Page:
Being a Ballerina by Gavin Larsen
“A luminous new memoir. . . . Poignant . . . Both a personal account and a universal take on the life of a professional ballet dancer.”
New York Times
“There is power and perfection in this captivating memoir—the power of personal experience and the perfection of writing that carefully captures the life of a dancer.”
Library Journal, Starred Review
“A lovely debut that’s relatable, engaging, and unafraid to show vulnerability. A thorough, evocative, and deeply reverent remembrance.”
Kirkus Reviews
“Warm, insightful and enjoyable to read, Being a Ballerina helps cast the life of a professional ballet dancer in a new light.”
Dancing Times

Being a Ballerina

In a series of 57 essay-like chapters of Being a Ballerina: The Power and Perfection of a Dancing Life brings the reader inside the dancer’s world. Inspiring, revealing, and deeply relatable, these episodes, memories, and musings illustrate the realities of life as a dancer from earliest years through retirement from the stage.

About Gavin

Gavin Larsen is a writer, teacher, and former professional ballet dancer.

Born and raised in New York City, Gavin received her professional dance training at the School of American Ballet, the Pacific Northwest Ballet School and the New York School of Ballet. Over the course of her 18-year professional career, she was a member of Pacific Northwest Ballet, Alberta Ballet, the Suzanne Farrell Ballet, and Oregon Ballet Theatre, dancing prominent roles in ballets by George Balanchine, Jerome Robbins, Anthony Tudor, James Kudelka, Christopher Wheeldon and Paul Taylor, as well as the major classical works and numerous original contemporary pieces.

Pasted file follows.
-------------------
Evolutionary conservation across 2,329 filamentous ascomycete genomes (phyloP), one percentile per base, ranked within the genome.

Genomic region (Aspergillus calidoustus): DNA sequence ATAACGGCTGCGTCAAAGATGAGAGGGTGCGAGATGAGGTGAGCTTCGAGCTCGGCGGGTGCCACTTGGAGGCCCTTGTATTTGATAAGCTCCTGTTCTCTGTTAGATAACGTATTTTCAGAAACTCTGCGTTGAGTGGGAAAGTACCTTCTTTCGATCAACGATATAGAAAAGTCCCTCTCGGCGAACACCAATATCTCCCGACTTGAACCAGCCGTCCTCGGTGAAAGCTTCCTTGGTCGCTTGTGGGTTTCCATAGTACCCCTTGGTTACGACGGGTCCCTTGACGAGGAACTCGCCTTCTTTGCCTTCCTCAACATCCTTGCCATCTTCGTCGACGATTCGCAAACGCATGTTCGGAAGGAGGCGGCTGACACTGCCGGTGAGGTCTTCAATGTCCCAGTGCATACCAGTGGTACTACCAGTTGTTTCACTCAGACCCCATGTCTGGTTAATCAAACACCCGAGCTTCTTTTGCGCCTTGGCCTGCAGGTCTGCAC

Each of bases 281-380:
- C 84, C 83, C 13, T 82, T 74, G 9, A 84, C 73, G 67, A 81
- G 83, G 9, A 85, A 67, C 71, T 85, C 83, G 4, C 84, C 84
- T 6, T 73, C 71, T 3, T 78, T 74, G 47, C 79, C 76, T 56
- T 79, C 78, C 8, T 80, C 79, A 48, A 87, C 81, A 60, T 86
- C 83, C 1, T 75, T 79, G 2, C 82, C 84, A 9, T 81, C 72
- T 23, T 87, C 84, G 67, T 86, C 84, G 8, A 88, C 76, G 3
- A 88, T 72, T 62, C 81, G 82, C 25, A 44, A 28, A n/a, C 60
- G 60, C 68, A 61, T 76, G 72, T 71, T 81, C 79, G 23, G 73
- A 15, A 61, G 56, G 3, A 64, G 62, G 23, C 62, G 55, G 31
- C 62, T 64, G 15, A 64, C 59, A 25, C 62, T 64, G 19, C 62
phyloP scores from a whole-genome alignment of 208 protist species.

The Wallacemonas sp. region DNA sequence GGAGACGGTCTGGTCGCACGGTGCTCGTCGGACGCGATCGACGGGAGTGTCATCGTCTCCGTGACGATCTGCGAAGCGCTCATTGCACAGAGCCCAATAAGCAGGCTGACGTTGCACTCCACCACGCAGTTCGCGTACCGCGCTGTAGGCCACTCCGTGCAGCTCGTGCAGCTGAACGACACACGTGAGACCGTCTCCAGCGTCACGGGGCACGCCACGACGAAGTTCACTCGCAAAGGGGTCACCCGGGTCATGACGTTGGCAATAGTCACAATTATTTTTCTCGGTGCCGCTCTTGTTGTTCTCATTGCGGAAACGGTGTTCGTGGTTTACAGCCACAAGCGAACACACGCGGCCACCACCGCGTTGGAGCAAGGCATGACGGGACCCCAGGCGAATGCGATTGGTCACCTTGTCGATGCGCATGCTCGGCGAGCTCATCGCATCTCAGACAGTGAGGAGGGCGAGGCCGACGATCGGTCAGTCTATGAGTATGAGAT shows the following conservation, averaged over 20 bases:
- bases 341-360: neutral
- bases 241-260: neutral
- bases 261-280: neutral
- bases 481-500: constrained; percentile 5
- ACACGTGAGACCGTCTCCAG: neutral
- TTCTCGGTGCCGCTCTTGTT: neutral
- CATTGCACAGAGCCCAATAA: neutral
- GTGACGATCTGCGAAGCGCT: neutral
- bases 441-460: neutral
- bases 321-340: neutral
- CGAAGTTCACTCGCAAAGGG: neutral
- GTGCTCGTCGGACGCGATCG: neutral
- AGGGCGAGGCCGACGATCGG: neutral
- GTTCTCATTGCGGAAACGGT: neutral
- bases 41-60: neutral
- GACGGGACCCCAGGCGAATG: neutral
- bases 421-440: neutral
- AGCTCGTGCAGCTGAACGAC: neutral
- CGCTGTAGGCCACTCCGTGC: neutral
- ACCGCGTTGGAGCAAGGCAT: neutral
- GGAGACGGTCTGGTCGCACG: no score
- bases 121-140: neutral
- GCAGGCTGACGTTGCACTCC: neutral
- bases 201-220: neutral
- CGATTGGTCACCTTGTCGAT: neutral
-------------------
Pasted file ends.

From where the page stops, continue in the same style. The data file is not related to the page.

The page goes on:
Author Gavin Larsen
Gavin retired from full-time performing in 2010 to focus on teaching, coaching and writing about dance, while continuing to pursue unique artistic opportunities. She has taught and coached widely across the country and been a guest teacher for schools in Japan and Canada. In 2010, Gavin was a founding member of Incoroporamento, a collaborative trio combining dance, poetry, and music, producing several performances to critical acclaim.